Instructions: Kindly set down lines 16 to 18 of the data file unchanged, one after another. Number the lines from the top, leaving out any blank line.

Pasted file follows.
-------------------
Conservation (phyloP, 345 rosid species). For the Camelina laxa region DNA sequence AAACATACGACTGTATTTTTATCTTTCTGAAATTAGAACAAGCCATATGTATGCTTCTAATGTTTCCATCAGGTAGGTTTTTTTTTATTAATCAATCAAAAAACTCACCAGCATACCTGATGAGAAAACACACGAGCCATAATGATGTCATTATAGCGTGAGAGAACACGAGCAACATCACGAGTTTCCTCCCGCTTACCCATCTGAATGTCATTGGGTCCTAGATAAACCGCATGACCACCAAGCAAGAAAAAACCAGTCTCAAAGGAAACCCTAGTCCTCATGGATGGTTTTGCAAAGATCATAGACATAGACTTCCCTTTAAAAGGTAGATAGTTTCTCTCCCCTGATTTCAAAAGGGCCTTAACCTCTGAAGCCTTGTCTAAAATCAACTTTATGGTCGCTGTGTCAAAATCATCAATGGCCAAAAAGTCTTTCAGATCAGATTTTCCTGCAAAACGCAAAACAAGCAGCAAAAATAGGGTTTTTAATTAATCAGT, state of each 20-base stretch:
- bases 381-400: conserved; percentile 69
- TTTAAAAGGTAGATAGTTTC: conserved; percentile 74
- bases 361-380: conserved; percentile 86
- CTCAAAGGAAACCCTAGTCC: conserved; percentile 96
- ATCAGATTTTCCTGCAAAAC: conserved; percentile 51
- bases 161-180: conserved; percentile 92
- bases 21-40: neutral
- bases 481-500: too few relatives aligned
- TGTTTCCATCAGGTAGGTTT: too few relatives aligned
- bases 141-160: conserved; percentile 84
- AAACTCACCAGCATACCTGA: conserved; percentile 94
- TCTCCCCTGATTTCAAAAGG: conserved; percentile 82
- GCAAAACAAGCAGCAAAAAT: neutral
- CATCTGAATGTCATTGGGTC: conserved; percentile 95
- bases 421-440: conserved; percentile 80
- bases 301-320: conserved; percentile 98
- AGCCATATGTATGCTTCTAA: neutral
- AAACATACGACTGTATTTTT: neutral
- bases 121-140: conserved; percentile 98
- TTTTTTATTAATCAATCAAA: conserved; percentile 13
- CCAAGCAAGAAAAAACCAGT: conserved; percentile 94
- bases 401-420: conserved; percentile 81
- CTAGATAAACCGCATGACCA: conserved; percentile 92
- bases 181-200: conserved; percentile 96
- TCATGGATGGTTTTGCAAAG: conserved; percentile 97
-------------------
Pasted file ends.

- bases 421-440: conserved; percentile 80
- bases 301-320: conserved; percentile 98
- AGCCATATGTATGCTTCTAA: neutral